The Bush Administration Wins a Round on Military Commissions, But the District Court Ruling May Have a Silver Lining for Detainees

By MICHAEL C. DORF

Monday, Dec. 18, 2006

Last summer, the Supreme Court of the United States handed Salim Ahmed Hamdan--who stands accused of serving as the driver and bodyguard of Osama Bin Laden--a stunning victory. The President, the Court said in Hamdan's case, acted in violation of federal law in authorizing the trial of Guantanamo Bay detainees by military commission.

Last week, U.S. District Judge James Robertson took Hamdan's victory away. Or, to be more precise, Judge Robertson ruled that Congress had acted within constitutional limits when it enacted the Military Commissions Act (MCA) of 2006, and that the MCA had taken Hamdan's victory away. Should Judge Robertson's decision be upheld on appeal, the way will be cleared for trials of Guantanamo Bay detainees by military commission.

Hamdan's latest setback may suggest that his Supreme Court victory last June was in vain. As I explain below, however, Judge Robertson's opinion contains at least two important limits on executive detention. First, it makes clear that the courts have a say in deciding whether Congress is constitutionally entitled to suspend the privilege of the writ of habeas corpus. Second, it implies that detainees who are not given adequate military hearings retain a constitutional right to file for habeas corpus relief.

The District Court Ruling in a Nutshell

Judge Robertson's opinion itself provides a useful summary of the ruling. The case, he wrote, presented three questions:

(1) As a matter of statutory interpretation and construction, did Congress actually succeed in removing our statutory habeas jurisdiction over the detainee habeas cases? (2) If so, is the Military Commissions Act a constitutionally valid "suspension" of the writ of habeas corpus within the meaning of the Suspension Clause, U.S. Const. art. I § 9 cl. 2? (3) If not, and if a "constitutional" writ of habeas corpus survives the Military Commissions Act, does Hamdan have a right to seek such a writ?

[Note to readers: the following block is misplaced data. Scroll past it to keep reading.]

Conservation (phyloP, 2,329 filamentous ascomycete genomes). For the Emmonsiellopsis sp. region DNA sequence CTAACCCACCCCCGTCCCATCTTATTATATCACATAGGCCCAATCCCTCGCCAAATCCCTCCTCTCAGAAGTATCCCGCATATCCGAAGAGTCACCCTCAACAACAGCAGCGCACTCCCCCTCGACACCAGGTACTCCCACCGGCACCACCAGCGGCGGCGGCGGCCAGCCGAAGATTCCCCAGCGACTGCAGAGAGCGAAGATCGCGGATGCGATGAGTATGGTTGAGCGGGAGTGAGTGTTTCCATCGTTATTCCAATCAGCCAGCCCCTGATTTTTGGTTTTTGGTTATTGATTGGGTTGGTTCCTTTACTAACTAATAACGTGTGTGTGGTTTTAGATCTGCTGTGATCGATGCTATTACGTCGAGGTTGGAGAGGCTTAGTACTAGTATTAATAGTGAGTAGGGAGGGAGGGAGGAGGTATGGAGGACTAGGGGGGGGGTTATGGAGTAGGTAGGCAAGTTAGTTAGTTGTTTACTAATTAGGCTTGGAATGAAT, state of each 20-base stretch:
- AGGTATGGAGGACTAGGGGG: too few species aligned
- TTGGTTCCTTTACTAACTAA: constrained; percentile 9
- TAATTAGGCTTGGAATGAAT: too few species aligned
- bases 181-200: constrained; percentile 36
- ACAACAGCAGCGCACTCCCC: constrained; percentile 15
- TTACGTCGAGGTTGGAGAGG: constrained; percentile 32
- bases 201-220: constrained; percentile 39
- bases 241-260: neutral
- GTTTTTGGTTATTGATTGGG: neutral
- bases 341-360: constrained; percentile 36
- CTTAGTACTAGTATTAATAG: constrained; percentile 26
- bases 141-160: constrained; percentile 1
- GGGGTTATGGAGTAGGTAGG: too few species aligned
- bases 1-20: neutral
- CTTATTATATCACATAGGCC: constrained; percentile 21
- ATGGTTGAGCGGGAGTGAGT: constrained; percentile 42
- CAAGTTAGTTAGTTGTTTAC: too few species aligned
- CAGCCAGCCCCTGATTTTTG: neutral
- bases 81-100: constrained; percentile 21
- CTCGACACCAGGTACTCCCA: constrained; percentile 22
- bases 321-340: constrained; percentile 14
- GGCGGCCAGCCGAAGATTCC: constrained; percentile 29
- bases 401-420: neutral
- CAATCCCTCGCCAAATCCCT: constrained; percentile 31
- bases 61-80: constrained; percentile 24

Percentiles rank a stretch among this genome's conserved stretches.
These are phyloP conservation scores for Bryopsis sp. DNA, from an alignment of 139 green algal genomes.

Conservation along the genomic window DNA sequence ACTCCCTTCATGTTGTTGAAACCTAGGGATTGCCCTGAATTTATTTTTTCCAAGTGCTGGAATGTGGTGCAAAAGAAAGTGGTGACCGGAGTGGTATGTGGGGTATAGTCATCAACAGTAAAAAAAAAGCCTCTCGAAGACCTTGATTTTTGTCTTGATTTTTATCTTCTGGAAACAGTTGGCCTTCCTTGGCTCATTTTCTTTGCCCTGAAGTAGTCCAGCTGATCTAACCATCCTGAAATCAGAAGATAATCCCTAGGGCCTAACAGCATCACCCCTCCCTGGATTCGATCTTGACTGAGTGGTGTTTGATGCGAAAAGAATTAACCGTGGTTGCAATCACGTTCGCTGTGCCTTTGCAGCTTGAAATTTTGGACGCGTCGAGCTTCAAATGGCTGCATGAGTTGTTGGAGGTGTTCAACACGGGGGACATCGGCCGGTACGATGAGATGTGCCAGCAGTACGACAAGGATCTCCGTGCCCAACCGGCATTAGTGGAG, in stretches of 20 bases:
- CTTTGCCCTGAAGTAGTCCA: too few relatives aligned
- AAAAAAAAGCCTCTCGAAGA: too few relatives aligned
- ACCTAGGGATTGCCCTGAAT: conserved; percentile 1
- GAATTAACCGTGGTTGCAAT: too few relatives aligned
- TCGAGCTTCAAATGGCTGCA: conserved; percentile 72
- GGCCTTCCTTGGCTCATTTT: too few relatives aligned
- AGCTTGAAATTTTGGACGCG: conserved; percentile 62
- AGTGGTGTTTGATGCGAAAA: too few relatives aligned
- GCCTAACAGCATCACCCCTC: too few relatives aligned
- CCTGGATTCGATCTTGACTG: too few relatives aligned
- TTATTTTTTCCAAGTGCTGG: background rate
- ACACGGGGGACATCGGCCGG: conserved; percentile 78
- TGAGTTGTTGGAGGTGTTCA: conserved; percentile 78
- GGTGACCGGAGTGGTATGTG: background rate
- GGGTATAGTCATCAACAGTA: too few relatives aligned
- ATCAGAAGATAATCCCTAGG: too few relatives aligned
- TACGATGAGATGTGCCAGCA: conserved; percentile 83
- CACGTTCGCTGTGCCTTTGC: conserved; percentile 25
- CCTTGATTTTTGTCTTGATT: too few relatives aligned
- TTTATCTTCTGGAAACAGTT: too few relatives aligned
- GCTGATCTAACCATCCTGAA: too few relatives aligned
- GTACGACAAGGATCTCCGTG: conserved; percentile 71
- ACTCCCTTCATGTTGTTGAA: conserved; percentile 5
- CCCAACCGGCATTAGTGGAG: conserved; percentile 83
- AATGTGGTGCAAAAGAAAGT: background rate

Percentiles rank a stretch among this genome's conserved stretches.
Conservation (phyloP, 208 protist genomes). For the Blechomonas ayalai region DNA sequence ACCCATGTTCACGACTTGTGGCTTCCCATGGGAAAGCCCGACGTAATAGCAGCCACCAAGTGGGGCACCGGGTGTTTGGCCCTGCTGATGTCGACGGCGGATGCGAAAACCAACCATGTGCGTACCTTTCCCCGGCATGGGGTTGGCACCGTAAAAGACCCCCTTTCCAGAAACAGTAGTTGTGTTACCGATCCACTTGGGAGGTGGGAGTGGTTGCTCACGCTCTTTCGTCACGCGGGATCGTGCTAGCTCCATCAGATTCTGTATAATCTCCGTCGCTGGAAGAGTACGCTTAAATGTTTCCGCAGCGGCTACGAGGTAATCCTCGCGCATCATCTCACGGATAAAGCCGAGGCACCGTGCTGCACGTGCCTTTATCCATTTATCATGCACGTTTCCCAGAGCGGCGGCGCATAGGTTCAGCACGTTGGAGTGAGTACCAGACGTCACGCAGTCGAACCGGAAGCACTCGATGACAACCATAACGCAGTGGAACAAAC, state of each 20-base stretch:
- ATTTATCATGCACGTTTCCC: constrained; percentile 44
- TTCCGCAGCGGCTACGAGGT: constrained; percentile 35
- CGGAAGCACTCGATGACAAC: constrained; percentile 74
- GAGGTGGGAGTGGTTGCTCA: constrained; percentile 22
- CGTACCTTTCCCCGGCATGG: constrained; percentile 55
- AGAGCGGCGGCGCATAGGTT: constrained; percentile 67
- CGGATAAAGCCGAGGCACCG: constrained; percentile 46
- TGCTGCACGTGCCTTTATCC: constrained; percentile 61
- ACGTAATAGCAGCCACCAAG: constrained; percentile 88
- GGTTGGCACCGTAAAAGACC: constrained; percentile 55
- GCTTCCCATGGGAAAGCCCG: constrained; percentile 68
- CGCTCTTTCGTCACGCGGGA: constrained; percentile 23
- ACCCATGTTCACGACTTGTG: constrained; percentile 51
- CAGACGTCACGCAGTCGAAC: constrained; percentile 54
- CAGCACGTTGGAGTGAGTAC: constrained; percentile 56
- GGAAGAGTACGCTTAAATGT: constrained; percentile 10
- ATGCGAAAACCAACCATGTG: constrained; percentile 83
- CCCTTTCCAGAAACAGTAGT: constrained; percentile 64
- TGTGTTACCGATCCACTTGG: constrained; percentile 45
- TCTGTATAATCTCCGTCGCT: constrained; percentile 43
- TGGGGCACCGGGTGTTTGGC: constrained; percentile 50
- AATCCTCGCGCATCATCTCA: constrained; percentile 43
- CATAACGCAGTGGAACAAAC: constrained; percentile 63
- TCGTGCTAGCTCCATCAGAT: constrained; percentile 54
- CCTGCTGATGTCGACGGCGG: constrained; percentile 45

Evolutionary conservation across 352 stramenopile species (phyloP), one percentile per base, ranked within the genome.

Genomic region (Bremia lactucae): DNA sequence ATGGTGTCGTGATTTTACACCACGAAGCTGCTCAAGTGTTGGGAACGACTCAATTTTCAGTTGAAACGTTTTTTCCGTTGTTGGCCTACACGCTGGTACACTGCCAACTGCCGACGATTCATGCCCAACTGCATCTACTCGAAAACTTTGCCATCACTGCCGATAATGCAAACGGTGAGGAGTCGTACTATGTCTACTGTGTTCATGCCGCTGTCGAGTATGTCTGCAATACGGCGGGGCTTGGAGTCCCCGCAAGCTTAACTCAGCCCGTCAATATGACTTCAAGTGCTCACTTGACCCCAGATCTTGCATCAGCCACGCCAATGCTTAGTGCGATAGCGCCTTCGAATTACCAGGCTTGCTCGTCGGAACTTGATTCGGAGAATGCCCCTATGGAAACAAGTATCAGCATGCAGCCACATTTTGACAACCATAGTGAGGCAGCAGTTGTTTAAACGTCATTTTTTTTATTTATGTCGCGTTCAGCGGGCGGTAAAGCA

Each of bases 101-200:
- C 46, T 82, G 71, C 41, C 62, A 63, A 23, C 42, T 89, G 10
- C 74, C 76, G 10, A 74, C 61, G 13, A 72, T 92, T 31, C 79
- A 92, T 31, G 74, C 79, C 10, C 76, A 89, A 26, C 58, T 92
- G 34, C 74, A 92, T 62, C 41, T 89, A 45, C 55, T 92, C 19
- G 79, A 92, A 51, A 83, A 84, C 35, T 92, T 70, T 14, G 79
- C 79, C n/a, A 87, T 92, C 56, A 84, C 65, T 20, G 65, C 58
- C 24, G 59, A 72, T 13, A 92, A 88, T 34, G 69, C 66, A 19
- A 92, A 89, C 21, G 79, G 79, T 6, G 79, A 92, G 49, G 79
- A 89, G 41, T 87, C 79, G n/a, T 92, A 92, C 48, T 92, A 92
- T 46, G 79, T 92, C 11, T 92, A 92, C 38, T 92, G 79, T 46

"The answers to these questions," Judge Robertson concluded, "are 'yes' to number (1) and 'no' to numbers (2) and (3)."

In other words, the court found that: (1) the MCA eliminated habeas corpus for alien enemy combatant detainees; (2) in doing so, the MCA cannot be constitutionally justified pursuant to the emergency power of Congress to suspend the writ of habeas corpus; but (3) the MCA's elimination of this category of habeas jurisdiction is nonetheless constitutionally valid. Let us examine these conclusions in turn.

Application of the MCA to Pending Cases

The Detainee Treatment Act (DTA) of 2005 eliminated habeas review for Guantanamo Bay detainees, but the Act's language did not make perfectly clear whether it applied to cases that had already been filed in the federal courts at the time it went into effect. The majority in the Supreme Court's Hamdan case said that the DTA did not apply to previously-filed cases, and thus allowed Hamdan's case, as well as the cases of just about every other Guantanamo Bay detainee, to go forward, despite the DTA.